Figure 1. Anatomy of the smooth pursuit pathway. The smooth pursuit pathway enables tracking of a slow-moving target while keeping the target fixed on the fovea. The smooth pursuit pathway receives afferent input from the retina where retinal image motion is detected and carried through the afferent optic pathway from the optic nerve to the lateral geniculate nucleus of the thalamus and up to the medial and superior temporal cortices (MT/MST), which process image motion before projecting to the frontal eye field (FEF) (Heide et al., 1996; Leigh and Zee, 2015). Descending fibers involved in the initiation of smooth pursuit travel from the FEF to the medial pons (nucleus reticularis tegmenti pontis [NRTP]) before projecting through the bilateral middle cerebellar peduncles (MCPs) to the cerebellar vermis and fastigial nucleus (FN). Descending fibers involved in maintenance of smooth pursuit travel from the cortical MT/MST to the dorsolateral pontine nucleus (DLPN), which travel to the cerebellar flocculus and paraflocculus of the cerebellum, then to the medial vestibular nucleus (MVN). The fibers from the DLPN and NRTP project to cerebellar structures (vermis, flocculus, and paraflocculus), which eventually act on the MVN to trigger a horizontal gaze deviation through activation of the abducens nucleus is the final endpoint of the pathway. Figure reproduced with permission from Liu, Volpe, and Galetta's Neuro-Ophthalmology: Diagnosis and Management. 3rd Edition. Copyright 2018, Elsevier.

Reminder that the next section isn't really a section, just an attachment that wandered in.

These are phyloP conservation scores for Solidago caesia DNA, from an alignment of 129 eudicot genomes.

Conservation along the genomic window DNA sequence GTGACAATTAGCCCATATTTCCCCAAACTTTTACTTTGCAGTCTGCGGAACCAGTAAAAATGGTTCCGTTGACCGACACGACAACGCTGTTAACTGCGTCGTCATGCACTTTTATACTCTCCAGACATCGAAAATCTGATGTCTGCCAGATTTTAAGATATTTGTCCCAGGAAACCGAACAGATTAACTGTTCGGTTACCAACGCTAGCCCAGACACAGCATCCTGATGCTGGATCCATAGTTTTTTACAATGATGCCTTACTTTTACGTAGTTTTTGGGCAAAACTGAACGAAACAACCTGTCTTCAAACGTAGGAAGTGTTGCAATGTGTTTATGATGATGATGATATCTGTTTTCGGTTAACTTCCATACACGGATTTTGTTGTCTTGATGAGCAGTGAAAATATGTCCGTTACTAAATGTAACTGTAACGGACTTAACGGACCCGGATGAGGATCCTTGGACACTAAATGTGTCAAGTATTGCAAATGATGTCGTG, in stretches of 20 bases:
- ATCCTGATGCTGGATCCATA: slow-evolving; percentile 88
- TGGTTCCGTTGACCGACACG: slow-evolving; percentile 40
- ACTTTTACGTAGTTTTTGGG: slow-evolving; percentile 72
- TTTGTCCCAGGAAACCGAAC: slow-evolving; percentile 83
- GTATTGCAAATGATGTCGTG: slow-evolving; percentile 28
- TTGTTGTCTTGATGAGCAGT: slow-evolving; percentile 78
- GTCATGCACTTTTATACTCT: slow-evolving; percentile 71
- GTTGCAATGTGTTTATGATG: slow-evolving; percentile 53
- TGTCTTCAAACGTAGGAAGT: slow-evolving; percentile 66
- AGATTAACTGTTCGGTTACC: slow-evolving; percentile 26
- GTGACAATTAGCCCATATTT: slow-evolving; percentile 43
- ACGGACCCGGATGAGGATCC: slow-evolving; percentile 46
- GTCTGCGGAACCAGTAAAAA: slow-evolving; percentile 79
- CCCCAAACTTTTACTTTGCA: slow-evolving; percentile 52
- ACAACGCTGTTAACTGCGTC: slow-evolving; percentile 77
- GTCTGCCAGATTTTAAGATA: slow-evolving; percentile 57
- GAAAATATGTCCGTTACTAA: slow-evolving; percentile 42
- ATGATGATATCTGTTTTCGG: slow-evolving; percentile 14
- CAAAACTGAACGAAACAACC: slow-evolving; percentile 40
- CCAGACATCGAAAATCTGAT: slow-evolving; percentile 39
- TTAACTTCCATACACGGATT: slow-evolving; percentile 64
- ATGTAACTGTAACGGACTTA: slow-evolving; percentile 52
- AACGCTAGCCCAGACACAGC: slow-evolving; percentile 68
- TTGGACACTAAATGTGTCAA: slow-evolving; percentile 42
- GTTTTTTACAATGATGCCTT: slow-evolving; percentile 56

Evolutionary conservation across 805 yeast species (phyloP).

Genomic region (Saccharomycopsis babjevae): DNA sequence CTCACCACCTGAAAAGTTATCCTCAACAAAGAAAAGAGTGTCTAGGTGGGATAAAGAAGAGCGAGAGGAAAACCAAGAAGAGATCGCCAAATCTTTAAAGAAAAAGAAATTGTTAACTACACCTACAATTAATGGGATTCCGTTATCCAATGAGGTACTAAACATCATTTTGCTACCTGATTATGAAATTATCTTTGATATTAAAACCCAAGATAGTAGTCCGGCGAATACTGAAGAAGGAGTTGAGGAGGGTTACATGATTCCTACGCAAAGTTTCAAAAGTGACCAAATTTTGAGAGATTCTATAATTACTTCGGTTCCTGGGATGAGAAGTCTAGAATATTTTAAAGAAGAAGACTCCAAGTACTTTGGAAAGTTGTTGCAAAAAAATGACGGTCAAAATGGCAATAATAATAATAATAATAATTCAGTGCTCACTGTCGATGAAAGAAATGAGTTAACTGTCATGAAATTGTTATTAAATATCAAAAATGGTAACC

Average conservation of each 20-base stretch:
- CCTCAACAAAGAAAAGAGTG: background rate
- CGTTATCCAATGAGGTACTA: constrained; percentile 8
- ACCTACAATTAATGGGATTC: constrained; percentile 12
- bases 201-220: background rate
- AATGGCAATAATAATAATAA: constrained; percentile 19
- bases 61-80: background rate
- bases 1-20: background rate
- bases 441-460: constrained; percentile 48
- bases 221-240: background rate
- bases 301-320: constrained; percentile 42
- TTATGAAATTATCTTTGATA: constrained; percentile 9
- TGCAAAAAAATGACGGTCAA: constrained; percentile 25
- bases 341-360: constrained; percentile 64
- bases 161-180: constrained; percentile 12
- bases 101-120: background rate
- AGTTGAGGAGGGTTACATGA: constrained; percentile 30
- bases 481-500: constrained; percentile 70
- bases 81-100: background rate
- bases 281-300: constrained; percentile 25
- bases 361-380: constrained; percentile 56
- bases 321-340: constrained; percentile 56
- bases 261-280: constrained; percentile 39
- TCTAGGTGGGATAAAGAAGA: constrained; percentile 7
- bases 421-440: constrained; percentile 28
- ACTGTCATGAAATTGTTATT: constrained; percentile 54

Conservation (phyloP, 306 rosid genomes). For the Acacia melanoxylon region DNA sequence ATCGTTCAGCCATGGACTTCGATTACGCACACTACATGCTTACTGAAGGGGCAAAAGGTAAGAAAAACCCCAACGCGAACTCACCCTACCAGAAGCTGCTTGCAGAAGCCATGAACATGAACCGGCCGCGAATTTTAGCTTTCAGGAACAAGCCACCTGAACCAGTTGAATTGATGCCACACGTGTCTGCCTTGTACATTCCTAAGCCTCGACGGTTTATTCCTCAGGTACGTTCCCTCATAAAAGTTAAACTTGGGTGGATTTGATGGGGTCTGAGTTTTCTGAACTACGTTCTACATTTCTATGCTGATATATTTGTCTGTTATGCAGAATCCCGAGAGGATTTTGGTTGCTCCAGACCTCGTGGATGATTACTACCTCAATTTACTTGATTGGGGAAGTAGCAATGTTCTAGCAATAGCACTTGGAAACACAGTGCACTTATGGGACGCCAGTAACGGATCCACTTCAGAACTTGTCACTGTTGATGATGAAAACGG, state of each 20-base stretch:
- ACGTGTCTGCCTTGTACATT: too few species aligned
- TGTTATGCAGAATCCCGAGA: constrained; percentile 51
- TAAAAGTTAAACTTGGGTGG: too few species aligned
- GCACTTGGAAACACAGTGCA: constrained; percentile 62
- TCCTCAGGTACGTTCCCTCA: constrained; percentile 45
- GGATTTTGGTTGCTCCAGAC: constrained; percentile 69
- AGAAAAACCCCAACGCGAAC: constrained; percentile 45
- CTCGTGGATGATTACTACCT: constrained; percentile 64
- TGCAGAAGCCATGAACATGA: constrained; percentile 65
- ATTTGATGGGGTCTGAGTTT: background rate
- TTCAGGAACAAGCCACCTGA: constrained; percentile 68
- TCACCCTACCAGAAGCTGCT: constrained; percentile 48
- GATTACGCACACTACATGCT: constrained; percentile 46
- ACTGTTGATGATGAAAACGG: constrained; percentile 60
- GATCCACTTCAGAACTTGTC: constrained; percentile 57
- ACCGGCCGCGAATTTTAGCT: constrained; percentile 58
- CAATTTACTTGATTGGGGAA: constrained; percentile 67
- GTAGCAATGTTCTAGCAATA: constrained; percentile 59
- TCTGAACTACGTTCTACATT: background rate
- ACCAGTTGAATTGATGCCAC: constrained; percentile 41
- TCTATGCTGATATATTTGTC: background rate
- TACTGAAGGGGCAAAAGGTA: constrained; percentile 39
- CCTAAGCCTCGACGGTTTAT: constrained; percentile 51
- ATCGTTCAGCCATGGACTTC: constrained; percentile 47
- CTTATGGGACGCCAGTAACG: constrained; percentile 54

2.4. Anterior circulation strokes associated with abnormal smooth pursuit

Vasculature: anterior circulation (middle cerebral artery [MCA], anterior cerebral artery [ACA], and internal carotid artery [ICA]).

Key Structures: FEF, parietal and occipital cortex, internal capsule, basal ganglia, and thalamus.